So, where do we end up: $17,500. Valuation assumes paint presents well from 20 feet, seals and weather stripping are present and in good order (not new, but good) tires are fair and the car and its systems are operational - all gauges, fuel sender operates, lights, heat, radio if equipped, no funky noises or weird "quirks" you need to explain....such as


- "yeah, it does that on left hand turns" or " The wipers work, but only when you keep the switched pushed in" or "Its always made that horrible noise, I just drive it".


Allan.

Last edited by Treozen; 07-15-2019 at 01:41 AM.
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post #10 of 26 (permalink) Old 07-15-2019, 09:20 AM
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If you are going to sell the car as a GT, assuming it is...be sure to take pictures of all items that document it as a legitimate GT and/or provide paperwork proving itís prominence.

Regards,
Patrick
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post #11 of 26 (permalink) Old 07-15-2019, 10:31 AM
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4 called me out...provenance is probably a better term used there, but you get the idea.
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post #12 of 26 (permalink) Old 07-15-2019, 06:25 PM
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Originally Posted by Treozen View Post
3 - Brakes - You mention disk brakes, but that master cylinder does not look like a disk / drum master. It looks like the stock single reservoir drum/drum unit with a single line out. This is where my lack of mustang knowledge will be an issue, because for all I know, Mustangs with disks in '65 used the same master as the Drum/Drum system, but I've never seen that on any car, ever. If its supposed to be that way, ok. BUT, if its not, and indeed that is the stock single reservoir unit for drum / drum brakes, then 2 things are a problem 1) The disks are not stock, they are aftermarket, so the question becomes - which kit, who did the work, do you have receipts...and 2) They are not installed correctly - might even be dangerous, frankly. If I were the buyer, and if that master truly is the drum/drum version, that would be an issue....- $1000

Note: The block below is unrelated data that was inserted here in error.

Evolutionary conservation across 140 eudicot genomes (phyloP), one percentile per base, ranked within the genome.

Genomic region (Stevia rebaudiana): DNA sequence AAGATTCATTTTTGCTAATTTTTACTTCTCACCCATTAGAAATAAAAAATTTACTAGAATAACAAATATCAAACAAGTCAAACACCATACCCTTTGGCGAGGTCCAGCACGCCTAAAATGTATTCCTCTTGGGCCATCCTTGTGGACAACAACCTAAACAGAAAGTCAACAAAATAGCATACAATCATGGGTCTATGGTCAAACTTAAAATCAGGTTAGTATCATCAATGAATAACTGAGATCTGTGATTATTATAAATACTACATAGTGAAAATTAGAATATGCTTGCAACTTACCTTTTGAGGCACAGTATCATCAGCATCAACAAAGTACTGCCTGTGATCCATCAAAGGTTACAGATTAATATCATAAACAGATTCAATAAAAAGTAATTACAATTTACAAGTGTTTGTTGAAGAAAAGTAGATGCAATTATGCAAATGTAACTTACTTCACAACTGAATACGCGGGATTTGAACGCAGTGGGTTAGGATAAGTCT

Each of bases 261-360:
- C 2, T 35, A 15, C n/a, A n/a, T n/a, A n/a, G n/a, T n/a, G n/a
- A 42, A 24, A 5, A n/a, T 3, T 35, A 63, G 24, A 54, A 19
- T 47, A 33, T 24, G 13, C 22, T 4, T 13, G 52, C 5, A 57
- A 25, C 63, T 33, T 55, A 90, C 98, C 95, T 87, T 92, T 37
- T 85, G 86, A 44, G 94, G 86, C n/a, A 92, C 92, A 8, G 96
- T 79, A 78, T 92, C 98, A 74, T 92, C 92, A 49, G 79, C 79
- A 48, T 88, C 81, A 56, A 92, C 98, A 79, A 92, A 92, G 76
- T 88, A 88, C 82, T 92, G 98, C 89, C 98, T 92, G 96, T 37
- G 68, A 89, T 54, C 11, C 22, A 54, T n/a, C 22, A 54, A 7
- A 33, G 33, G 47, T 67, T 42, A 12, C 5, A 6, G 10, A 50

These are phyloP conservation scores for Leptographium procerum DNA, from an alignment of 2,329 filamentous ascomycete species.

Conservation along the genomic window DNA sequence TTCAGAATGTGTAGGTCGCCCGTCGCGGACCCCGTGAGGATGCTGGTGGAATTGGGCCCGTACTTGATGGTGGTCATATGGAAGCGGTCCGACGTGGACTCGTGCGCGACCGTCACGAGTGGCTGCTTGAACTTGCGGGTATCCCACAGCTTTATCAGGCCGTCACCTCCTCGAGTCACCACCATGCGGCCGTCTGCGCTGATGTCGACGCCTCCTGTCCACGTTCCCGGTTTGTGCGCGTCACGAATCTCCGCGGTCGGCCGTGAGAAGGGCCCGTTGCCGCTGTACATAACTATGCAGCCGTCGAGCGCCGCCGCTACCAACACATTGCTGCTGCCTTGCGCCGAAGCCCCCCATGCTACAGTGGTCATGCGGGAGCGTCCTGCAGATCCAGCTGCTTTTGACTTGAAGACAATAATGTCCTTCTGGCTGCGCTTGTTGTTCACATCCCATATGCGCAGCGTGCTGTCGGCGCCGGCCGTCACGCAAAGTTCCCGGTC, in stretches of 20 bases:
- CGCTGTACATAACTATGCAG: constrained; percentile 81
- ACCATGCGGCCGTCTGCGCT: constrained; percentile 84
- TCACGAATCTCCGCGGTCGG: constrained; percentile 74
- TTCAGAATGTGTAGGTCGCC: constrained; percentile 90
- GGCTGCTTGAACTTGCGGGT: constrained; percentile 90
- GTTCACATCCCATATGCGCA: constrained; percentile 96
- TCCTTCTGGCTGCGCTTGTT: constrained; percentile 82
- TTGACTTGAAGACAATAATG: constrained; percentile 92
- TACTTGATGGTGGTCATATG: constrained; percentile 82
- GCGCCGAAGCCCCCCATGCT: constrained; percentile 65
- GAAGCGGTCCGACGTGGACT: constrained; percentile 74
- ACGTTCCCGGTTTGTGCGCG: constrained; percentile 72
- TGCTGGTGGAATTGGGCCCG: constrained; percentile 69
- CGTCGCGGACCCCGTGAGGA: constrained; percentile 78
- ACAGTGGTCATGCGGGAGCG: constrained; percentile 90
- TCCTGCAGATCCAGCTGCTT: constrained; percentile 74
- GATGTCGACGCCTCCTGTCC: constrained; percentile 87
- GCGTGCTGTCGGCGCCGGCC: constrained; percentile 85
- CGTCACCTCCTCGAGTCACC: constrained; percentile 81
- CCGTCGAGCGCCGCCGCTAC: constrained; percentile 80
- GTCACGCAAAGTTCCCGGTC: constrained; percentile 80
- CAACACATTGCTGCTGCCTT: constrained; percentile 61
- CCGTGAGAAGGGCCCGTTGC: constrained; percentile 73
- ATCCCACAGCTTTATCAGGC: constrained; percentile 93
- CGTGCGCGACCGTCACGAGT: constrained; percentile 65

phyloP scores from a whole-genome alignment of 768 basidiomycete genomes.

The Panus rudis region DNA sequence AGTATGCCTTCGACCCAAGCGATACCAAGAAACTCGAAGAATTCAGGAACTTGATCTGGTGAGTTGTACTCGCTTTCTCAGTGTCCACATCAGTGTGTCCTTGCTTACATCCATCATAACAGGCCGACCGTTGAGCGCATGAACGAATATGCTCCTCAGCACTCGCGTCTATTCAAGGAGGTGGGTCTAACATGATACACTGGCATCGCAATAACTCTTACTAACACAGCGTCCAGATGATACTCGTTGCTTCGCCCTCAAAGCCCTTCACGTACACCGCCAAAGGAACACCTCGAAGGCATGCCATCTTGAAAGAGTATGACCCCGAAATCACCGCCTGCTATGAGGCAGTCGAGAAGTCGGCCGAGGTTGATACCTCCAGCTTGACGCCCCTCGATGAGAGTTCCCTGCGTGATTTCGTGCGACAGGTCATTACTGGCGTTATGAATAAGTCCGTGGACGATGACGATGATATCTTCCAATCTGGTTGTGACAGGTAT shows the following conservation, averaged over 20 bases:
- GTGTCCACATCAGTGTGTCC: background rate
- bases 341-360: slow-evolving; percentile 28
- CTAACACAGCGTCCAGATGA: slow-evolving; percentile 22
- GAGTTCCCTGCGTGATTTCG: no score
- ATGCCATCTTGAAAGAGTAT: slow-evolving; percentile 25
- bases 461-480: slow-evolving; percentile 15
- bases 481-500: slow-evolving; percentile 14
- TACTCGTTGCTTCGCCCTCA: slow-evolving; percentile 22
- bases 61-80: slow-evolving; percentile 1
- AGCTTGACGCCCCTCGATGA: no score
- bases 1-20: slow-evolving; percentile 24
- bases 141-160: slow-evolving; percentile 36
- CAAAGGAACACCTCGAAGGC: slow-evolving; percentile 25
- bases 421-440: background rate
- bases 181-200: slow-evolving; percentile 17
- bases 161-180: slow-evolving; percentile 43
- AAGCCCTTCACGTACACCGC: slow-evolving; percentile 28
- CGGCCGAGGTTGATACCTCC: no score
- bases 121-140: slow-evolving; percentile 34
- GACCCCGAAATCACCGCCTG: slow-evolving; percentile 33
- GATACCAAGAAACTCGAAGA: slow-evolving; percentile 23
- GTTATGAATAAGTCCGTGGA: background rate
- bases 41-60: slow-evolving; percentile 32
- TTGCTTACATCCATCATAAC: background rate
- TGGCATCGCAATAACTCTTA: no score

I have a '66 factory GT "A" code FB ( Wimbledon White w/ dark red interior ). That is the correct master cylinder, which would not have been power -- not available until '67 as an option. Dean

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post #13 of 26 (permalink) Old 07-15-2019, 07:27 PM
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Quote:
Originally Posted by Treozen View Post
3 - Brakes - You mention disk brakes, but that master cylinder does not look like a disk / drum master. It looks like the stock single reservoir drum/drum unit with a single line out. This is where my lack of mustang knowledge will be an issue, because for all I know, Mustangs with disks in '65 used the same master as the Drum/Drum system, but I've never seen that on any car, ever.

Allan.
Quote:
Originally Posted by 66sprint200 View Post
I have a '66 factory GT "A" code FB ( Wimbledon White w/ dark red interior ). That is the correct master cylinder, which would not have been power -- not available until '67 as an option. Dean
To expound a bit further, both the drum/drum and disc/drum had the single reservoir master cylinder, however, the disk/drum master cylinder was larger.

Allen

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post #14 of 26 (permalink) Old 07-15-2019, 09:44 PM
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Originally Posted by 66sprint200 View Post
I have a '66 factory GT "A" code FB ( Wimbledon White w/ dark red interior ). That is the correct master cylinder, which would not have been power -- not available until '67 as an option. Dean
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Originally Posted by Turnall View Post
To expound a bit further, both the drum/drum and disc/drum had the single reservoir master cylinder, however, the disk/drum master cylinder was larger.

Allen

Thank you both for the correction, learned something new.



Allan.
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post #15 of 26 (permalink) Old 07-15-2019, 10:16 PM
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Thank you both for the correction, learned something new.



Allan.
The larger single reservoir master cylinder for the disc (not disk as I typed earlier)/drum on the GT is one of the things to check for to see if it's a real GT. One of the easiest to fake as well...

I continue to learn as well, it's fun to me...